Updated: Jul 16, 2020
"I came, I saw, I had anxiety - so I left."
The words on a meme caught my attention recently as I was scrolling through social media.
"What?" I thought. "You left?"
My fingers flew over the keys as I typed my response to this post. You don't let anxiety tell you to leave. You make anxiety leave! Then I stopped myself. NOPE. I need to keep on scrolling. But I cannot forget the words; they keep rolling around in my mind. Is that what we're teaching people these days? I had a little anxiety, so I left?
I struggle with anxiety. It's hard for me to remember a time when I didn't feel afraid. There have been times when anxiety has so crippled me that I was truly concerned I might have a stroke. I've been too afraid to take my blood pressure because my pulse was pounding so hard in my ears I was seeing spots. I have passed out from anxiety. I have had major digestive distress, twitching eyes, uncontrollable shaking, dry mouth, crying, acid reflux, and more - all due to anxiety. But do you know what I have tried very hard not to do? Leave!
Anxiety has slowed me down. It has hurt me. But running away has never been a viable option.*
2 Timothy 1:7 says, "For God has not given us a spirit of fear; but of power and of love and of a sound mind."
Paul is referring to the fear of what might happen when we "stir up the gift of God that is in us." Timothy must have been facing some fear of walking boldly into his calling, and Paul reminds him that fear isn't from the Lord.
One of the greatest fears I face raises its ugly head whenever I start to do anything to promote my book or speaking ministry. I believe with all my heart that writing that book and telling our story brings glory to God's name, but the crippling fear that tries to overwhelm me says that it's all about me. It lies to me about who gets the glory from this work I do. If it's all about me, I will curl up in a corner and watch Netflix all day while snuggling with my kids. Seriously. But to bring glory to God, I will obediently follow where He leads.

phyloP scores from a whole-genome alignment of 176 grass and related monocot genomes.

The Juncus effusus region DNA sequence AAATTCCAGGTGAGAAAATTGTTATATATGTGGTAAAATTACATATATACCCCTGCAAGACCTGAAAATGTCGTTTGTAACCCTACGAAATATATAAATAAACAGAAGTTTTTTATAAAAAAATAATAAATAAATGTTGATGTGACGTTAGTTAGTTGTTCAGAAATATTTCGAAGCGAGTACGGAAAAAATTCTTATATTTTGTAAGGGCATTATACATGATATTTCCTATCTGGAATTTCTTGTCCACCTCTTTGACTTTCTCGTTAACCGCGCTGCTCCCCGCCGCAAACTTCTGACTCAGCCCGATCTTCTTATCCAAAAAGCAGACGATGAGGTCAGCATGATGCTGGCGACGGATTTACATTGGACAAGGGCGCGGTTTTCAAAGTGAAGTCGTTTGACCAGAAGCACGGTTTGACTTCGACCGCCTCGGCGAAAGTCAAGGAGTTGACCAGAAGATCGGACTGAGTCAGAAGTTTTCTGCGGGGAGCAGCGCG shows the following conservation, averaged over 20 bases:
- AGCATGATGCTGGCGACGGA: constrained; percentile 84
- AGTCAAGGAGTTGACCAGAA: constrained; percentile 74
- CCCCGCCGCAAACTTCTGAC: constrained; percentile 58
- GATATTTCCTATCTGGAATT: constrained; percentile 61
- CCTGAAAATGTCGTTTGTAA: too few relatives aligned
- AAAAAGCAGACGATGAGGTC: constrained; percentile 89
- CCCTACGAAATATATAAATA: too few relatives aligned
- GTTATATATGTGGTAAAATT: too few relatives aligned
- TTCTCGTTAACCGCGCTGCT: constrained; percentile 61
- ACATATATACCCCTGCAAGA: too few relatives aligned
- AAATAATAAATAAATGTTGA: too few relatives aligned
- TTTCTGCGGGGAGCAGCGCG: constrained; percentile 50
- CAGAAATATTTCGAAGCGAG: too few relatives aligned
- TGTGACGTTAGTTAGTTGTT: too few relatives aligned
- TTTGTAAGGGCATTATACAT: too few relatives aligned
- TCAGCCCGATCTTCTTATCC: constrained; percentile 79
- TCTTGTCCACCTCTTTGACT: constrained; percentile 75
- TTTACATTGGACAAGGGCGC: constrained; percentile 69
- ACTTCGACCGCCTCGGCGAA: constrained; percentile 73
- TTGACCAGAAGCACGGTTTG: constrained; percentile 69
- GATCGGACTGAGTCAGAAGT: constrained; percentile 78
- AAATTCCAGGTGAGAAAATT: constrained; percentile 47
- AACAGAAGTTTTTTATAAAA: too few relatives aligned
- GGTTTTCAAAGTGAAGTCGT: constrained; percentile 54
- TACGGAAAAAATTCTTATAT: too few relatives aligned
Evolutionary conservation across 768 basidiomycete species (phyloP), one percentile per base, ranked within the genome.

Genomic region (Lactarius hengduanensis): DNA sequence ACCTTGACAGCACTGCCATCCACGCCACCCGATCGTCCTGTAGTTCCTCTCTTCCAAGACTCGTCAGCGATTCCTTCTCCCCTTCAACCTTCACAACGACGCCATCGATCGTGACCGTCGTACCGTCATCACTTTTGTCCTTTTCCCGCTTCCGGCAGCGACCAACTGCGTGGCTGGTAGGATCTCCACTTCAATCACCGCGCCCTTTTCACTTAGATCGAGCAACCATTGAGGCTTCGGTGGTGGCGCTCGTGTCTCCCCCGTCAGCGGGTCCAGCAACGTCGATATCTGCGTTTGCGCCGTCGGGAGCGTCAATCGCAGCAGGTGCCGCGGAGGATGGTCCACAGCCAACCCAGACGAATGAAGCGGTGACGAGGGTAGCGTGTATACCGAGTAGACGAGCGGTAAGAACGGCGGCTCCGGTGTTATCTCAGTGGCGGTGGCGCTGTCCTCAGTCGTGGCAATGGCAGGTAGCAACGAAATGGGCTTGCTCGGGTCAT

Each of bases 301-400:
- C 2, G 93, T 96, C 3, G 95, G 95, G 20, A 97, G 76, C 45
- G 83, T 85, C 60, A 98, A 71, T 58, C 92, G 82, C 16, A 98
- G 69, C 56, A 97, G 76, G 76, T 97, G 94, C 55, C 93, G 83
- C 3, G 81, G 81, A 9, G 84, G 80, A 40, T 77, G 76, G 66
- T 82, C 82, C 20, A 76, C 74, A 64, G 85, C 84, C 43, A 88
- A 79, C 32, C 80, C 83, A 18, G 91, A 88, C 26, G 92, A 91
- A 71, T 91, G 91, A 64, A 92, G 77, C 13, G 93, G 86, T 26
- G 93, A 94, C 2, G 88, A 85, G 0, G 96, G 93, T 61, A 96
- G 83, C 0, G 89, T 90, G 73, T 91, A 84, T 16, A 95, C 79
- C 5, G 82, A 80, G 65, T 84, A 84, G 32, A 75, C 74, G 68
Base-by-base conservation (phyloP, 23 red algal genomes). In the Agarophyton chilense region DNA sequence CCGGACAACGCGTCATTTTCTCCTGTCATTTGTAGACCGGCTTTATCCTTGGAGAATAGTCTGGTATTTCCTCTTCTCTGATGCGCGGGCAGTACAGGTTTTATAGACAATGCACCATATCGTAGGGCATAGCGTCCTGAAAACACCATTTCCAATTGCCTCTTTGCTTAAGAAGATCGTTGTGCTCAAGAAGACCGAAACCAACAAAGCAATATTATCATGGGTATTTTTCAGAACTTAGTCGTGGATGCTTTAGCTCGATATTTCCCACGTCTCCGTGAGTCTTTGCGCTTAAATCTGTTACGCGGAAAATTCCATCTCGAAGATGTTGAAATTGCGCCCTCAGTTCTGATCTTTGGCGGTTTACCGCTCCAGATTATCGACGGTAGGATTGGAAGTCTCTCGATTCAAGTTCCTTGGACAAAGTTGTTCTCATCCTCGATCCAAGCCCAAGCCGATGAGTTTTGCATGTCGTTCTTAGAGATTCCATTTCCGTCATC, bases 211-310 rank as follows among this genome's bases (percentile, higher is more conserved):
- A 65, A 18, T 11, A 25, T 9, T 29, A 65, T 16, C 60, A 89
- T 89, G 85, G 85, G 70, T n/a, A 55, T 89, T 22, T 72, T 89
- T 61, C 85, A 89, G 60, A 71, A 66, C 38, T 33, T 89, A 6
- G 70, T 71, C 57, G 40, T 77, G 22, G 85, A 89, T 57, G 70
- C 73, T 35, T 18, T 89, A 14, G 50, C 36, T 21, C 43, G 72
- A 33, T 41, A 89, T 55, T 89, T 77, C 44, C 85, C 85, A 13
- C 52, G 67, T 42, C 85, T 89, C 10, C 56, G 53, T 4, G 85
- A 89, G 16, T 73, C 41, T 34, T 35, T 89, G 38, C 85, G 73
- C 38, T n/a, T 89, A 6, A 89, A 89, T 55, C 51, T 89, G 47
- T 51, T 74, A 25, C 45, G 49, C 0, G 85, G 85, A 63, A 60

Anxiety tries to tell me to go home. Anxiety says, "Why expose yourself to ridicule, disappointment, and criticism? Just go be comfortable in your sweats on the couch."
Anxiety says, "This is too hard."
But what does God say? In John 12:27-28, Jesus says, “Now my soul is troubled, and what shall I say? ‘Father, save me from this hour’? No, it was for this very reason I came to this hour. Father, glorify your name!”
Jesus didn't want to die the horrible, tortuous death that He knew was coming. His soul was troubled! Should He ask God to save Him from what's to come? The answer is a resounding, "NO!" What was about to come was the very reason He was sent to earth - to glorify the name of God.
All Christians have the same calling - to bring glory to God's name. We have all been given unique gifts to accomplish that goal, but the goal is always the same. We are here to glorify God's name. How will we do that if we allow anxiety to so cripple us that we go home every time we're a little afraid?
But we whine to God, "I'm uncomfortable. I don't like it."
Jesus wasn't comfortable when He fulfilled His calling on earth by dying on the cross. He wasn't comfortable when He fasted for 40 days in the wilderness. He wasn't comfortable growing up as the son of a girl who claimed to be a virgin. What about Jesus' life was actually comfortable? So why do we so easily believe that if we're living a life of service to God, we'll be comfortable and things will be easy?
Join me, with a pounding heart and shaking hands, with a dry throat and an upset tummy, as we boldly proclaim that anxiety will not send us home today! We will do what God has called us to do even when we are afraid. We will go after things that are much too great for us. There may be times when we are so far beyond exhausted that we can barely stand up, but we will stand. This is the very reason why we are here on earth - to bring glory to God's name!
*The only exception to this statement is the rare occasion where I have realized that anxiety was actually protecting me from harm by warning me of danger. In those rare cases, I have made changes to the direction I was headed in and felt immediate relief. That is not the kind of anxiety I am referring to in this post.
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